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Tesla Stationary Storage Investors Thread

Discussion in 'TSLA Investor Discussions' started by MikeC, Mar 30, 2015.

  1. MikeC

    MikeC Active Member

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    Seems like a thread for stationary storage is warranted. The most useful info is in the JB talk: 2014 Energy Storage Symposium - JB Straubels Keynote - YouTube

    It sounds like a huge, untapped market. Does anyone have models for what this might contribute to revenues, gross margin, etc.? What are analysts modeling?
     
  2. Robert.Boston

    Robert.Boston Model S VIN P01536

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    Moderator's Note

    I've amended the title to make clear that we're talking principally about Tesla's stationary storage business. We can certainly bring in competitors, but the focus should be Tesla.
     
  3. daniel Ox9EFD

    daniel Ox9EFD Member

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    This is great news for investors. It provides a second market for Tesla if demand for Model 3 doesn't live up to expectations, or if the model 3 is late while the gigafactory is complete and running - this could buy them more time. So, from a risk management perspective this is huge.

    Also, I would expect this to be a great talking point in negotiations with gigafactory suppliers in Japan.
     
  4. trils0n

    trils0n 2013 P85

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    #4 trils0n, Mar 31, 2015
    Last edited: Mar 31, 2015
    Here are some of the slides from the JB Straubel Keynote in the OP. (From Greentech Media)
    straubel1_400kWh_Building_Block.jpg
    Straubel2_installation_factory_photo.jpg
    straubel3_energy_storage_product_overview.jpg

    Edit: In my opinion, the residential battery in the slides isn't that useful, unless it is a building block for a larger capacity system, but it would greatly depend on how it's used (and what utilities allow). The commercial batteries seem to me to be the money makers (savers?), and I expect most of their sales will be commercial.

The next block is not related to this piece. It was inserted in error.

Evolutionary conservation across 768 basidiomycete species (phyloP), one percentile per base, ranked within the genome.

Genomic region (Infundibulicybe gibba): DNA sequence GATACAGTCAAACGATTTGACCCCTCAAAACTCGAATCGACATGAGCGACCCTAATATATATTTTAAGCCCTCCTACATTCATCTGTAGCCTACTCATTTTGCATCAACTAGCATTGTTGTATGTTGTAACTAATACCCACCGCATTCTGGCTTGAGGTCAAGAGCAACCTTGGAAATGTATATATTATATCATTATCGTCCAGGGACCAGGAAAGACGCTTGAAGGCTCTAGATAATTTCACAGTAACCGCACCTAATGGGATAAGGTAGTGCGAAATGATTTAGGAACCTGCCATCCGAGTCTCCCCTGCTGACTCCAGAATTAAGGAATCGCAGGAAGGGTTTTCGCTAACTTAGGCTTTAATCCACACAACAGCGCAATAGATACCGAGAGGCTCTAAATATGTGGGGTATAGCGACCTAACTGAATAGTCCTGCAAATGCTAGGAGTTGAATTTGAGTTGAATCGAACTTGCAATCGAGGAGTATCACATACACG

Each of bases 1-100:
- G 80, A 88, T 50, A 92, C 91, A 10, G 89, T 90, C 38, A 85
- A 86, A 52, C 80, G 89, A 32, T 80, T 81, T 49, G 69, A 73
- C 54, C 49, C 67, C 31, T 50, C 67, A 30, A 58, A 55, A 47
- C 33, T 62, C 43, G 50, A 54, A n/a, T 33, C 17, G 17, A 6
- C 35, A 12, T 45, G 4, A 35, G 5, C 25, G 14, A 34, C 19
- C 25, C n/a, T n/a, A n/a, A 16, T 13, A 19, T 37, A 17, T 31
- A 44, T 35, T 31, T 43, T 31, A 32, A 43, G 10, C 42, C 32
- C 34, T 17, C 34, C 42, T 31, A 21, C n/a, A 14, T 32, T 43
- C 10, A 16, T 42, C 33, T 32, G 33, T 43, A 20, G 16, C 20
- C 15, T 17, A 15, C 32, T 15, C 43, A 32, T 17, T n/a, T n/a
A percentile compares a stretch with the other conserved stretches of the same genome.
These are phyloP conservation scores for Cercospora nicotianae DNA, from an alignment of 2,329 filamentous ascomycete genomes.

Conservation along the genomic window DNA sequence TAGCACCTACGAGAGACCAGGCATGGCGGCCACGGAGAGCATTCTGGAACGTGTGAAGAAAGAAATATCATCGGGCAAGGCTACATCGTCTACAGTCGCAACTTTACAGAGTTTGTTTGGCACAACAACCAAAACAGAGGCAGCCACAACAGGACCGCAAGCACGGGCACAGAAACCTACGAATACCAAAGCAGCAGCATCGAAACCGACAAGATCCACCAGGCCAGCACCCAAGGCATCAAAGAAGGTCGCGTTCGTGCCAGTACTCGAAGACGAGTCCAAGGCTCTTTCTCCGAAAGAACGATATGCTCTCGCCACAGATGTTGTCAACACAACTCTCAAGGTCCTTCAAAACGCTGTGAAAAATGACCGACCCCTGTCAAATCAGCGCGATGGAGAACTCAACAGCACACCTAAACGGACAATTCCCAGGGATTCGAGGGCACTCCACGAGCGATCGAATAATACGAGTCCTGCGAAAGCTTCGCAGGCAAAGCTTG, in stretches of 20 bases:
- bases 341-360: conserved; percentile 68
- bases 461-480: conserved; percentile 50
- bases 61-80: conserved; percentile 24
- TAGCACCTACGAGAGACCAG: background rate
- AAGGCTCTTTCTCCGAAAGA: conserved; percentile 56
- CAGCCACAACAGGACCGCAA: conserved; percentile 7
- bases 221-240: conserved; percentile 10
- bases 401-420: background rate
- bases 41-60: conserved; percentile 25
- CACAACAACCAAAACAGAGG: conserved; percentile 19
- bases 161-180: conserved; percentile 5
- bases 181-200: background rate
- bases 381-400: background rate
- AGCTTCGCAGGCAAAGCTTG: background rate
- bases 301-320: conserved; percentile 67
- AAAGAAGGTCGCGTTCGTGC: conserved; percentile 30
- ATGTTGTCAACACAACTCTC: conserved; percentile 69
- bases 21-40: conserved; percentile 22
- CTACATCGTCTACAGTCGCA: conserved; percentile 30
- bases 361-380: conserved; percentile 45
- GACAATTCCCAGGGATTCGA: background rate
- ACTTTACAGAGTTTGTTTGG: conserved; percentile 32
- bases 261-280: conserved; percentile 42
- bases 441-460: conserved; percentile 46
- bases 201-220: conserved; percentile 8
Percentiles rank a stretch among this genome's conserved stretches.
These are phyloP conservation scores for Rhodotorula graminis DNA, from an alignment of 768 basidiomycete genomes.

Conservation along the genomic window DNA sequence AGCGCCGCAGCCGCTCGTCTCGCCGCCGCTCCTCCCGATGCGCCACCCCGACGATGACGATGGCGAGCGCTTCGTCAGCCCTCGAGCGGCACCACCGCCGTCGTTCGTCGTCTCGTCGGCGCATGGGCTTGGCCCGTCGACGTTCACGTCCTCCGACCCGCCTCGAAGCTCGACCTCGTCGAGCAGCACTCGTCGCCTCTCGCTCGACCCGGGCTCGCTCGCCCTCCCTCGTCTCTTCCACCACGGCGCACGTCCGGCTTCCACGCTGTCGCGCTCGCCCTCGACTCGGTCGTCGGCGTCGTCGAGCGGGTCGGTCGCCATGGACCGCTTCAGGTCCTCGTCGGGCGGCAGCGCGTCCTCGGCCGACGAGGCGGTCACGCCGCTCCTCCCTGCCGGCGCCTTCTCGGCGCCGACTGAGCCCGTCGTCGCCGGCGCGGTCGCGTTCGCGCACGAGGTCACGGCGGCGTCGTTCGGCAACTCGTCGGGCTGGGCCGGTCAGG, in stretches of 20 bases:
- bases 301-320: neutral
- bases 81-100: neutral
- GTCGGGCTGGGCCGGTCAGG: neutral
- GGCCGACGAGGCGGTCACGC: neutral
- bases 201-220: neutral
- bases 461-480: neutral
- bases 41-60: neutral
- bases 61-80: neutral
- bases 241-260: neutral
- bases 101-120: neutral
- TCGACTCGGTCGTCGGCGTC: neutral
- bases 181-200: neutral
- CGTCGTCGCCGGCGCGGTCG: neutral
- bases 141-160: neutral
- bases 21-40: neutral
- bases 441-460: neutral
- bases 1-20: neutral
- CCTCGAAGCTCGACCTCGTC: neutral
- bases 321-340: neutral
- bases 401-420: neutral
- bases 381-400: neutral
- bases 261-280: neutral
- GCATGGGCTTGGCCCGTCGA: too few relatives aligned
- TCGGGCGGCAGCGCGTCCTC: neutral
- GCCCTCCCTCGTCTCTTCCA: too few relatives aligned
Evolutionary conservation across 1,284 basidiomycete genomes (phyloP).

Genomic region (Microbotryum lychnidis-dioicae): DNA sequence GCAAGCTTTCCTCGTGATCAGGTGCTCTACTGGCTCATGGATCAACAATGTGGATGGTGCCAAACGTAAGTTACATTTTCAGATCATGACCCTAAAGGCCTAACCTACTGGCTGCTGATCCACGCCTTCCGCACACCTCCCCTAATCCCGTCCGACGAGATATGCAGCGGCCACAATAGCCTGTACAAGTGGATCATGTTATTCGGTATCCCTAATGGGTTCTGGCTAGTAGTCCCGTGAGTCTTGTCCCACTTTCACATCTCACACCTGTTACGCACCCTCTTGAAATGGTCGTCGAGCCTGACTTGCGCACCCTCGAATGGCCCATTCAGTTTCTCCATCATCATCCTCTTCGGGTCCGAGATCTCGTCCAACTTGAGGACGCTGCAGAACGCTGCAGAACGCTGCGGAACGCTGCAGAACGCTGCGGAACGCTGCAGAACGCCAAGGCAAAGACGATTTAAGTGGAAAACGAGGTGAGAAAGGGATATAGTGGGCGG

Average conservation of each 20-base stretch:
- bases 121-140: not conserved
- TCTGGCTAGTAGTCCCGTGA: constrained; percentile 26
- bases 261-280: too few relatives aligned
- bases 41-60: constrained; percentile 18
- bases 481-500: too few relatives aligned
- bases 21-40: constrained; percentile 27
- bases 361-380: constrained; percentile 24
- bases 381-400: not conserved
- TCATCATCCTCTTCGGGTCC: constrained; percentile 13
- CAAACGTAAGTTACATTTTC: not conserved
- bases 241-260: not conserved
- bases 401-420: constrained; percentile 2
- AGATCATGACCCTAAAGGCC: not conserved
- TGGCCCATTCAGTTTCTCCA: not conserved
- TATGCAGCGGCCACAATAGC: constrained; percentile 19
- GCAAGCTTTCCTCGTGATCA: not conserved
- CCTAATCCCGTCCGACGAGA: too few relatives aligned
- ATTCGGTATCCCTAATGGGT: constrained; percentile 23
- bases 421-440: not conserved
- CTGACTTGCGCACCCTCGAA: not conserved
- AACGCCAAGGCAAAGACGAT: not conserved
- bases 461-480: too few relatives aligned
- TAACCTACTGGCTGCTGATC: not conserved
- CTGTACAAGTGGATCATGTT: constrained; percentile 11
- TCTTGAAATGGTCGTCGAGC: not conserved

5. austinEV

    austinEV Active Member

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    Ok, Bearish question incoming: Why are LiIon batteries good for home storage? I thought LiIon's benefits were high physical density, which is ideal for a car. But for home storage where size and weight matter little, there are other technologies more optimal?
     
  6. mejojo

    mejojo Member

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    Size and weight *do* matter. The "current" technology is a big load of lead-acid batteries in a basement.

    They require maintenance and relatively high replacement rate.
     
  7. glhs272

    glhs272 Unnamed plug faced villian

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    One aspect of residential battery storage that could be useful (to model S owners anyway) is if they can use it as a personal on site supercharger. If the battery has sufficient capacity (wouldn't necessarily need to be as large as the model S battery) to do at least a 30 to 50% quick charge on a Model S via direct DC to DC connection, that could be useful.
     
  8. uselesslogin

    uselesslogin Enthusiast

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    I think it all comes down to mass production. In Tesla's case they want to mass produce batteries that can also be used in cars. Also, in the home people do want small. They want something to hang on the wall in the garage like Tesla's current test product. Other technologies would be fridge-sized or bigger so while that works on the grid it really doesn't work in a home.